Home' Trinidad and Tobago Guardian : August 8th 2013 Contents B28
body & soul
Guardian www.guardian.co.tt Thursday, August 8, 2013
If you're one of the 300,000
citizens of T&T who are experiencing
the inconvenience of not having their
first names recorded on their birth
certificates, the Registrar General's
Department, Ministry of Legal Affairs is
happy to announce your hardship is over!
No more swearing to affidavits!
No more time lost verifying your identity!
The law has been amended so that you can have
your first name inserted on your birth certificate.
Simply call 623-2683 to find out what documents
you will need to bring. Then come in to the:
First Names Unit
Registrar General's Department
72-74 South Quay
Port of Spain
Hot Mouth Granny says
It's easy to have your
first name inserted on
your Birth Certificate
Hot Mouth Granny
Gladys Sylvia Seraphina
For newborn babies, taking ethnicity into consid-
eration may help determine how small is too small,
according to Canadian researchers.
They found that birth-weight standards based on
population averages did not predict which babies born
at or near full term were likely to suffer problems
associated with being small for their gestational ages.
"The results are not necessarily surprising, but there
has been controversy regarding whether customising
growth distributions is necessary," said lead author
Gillian Hanley of the School of Population and Public
Health at the University of British Columbia in Van-
Based on these results, adjusting the standards may
be necessary, she told Reuters Health.
Many factors influence birth weight, including a
mother s weight and height, whether she has given
birth before and her ethnicity.
Conditions that restrict a baby s growth during
pregnancy can also cause a newborn to be smaller
than usual. Babies who are not premature, but still
small compared to other full-term infants are at higher
risk for longer hospital stays, infections and other
Hanley and co-author
Patricia Janssen looked at
data on more than 100,000
singleton babies born in
Washington state between
2006 and 2008, 93,000 of
whom were born at a
healthy weight based on
general population averages
and ethnicity-specific stan-
dards. The infants belonged
to white, Chinese or South
Asian ethnic groups. The
researchers used the babies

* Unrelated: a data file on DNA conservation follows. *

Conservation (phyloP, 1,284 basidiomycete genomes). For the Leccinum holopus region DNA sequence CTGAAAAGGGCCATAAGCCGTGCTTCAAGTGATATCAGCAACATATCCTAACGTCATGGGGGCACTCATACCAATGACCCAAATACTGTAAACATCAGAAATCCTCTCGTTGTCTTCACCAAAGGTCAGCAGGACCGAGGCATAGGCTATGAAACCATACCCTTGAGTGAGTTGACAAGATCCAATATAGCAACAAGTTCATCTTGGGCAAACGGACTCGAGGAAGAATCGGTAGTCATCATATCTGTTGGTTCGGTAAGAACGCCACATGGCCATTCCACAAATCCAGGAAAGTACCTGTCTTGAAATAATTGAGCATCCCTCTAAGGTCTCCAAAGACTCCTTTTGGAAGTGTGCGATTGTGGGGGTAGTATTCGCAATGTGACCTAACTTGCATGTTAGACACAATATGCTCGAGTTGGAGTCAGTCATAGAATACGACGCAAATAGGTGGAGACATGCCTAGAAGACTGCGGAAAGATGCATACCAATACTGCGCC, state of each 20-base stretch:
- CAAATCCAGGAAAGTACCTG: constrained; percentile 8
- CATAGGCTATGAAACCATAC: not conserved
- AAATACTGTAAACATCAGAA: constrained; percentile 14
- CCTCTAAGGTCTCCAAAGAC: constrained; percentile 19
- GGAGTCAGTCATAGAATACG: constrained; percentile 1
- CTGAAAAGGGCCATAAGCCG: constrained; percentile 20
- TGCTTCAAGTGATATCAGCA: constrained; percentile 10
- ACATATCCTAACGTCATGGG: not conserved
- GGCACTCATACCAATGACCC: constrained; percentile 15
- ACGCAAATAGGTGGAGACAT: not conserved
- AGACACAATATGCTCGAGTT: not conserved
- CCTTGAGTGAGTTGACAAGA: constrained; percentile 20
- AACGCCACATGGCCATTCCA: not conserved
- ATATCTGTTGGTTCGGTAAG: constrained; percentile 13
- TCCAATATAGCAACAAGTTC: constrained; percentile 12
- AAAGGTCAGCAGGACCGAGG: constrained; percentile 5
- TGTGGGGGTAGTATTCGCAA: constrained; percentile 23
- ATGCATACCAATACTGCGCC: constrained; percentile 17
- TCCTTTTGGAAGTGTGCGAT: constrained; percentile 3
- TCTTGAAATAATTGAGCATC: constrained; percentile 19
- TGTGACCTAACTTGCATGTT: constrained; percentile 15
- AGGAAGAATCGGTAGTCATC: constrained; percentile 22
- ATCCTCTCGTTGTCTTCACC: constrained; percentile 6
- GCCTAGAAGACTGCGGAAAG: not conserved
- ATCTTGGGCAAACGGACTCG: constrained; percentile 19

weights to try to predict
complications after birth, including an Apgar score---
which measures heart rate, breathing, muscle tone,
reflexes and colour---of less than 7 out of 10 at five
minutes after birth.
They also examined admissions to the neonatal
intensive care unit, the need for ventilation, extra long
hospital stays, hypothermia, low blood sugar and infec-
tion, all of which indicate newborn distress.
Newborns considered small at birth, meaning they
were in the lowest 10 per cent of birth weights for the
whole group, tended to have the most problems in
their first days, the team reports in the American
Journal of Obstetrics and Gynecology.
But based on size alone, the researchers were only
able to predict a baby s risk of hypothermia and needing
to stay in the intensive care unit after birth, whereas
considering size in combination with ethnicity predicted
all of the potential problems.
"It s now well known that ethnicity plays an impor-
tant role in foetal growth and that weight references
must be developed and adapted to local populations,"
said Cyril Ferdynus, a biostatistician in Reunion, France,
who was not involved with the study but has researched
Special ethnicity-specific birth weight charts are
already common in hospitals in some countries.
"In UK, over half of hospitals have already introduced
customised charts, and more and more are coming
on board," said Jason Gardosi, director of the Perinatal
Institute in Birmingham, United Kingdom.
But in the US, specialised charts are only used in
research and not yet in clinical care, largely because
clinicians are slow to make changes to practice, Gardosi
said. Other variables should be combined with ethnicity,
he said, since mothers within specific ethnic groups
also come in different shapes and sizes.
YOUR DAILY HEALTH
News and advice
Based on these results, if more US hospitals incor-
porated ethnicity-specific ranges into charts, they
could more accurately identify the infants that need
to be watched more closely for complications, Hanley
"By more accurately identifying the babies at risk
of these complications, hospitals could save resources
(by not investigating small but healthy infants) and
save a lot of parents the anxiety of being told that
their small but healthy baby is small for gestational
age," she said. (Reuters Health)
Healthy newborn size
can vary with ethnicity
"It's now well
ethnicity plays an
important role in
foetal growth and
references must be
adapted to local
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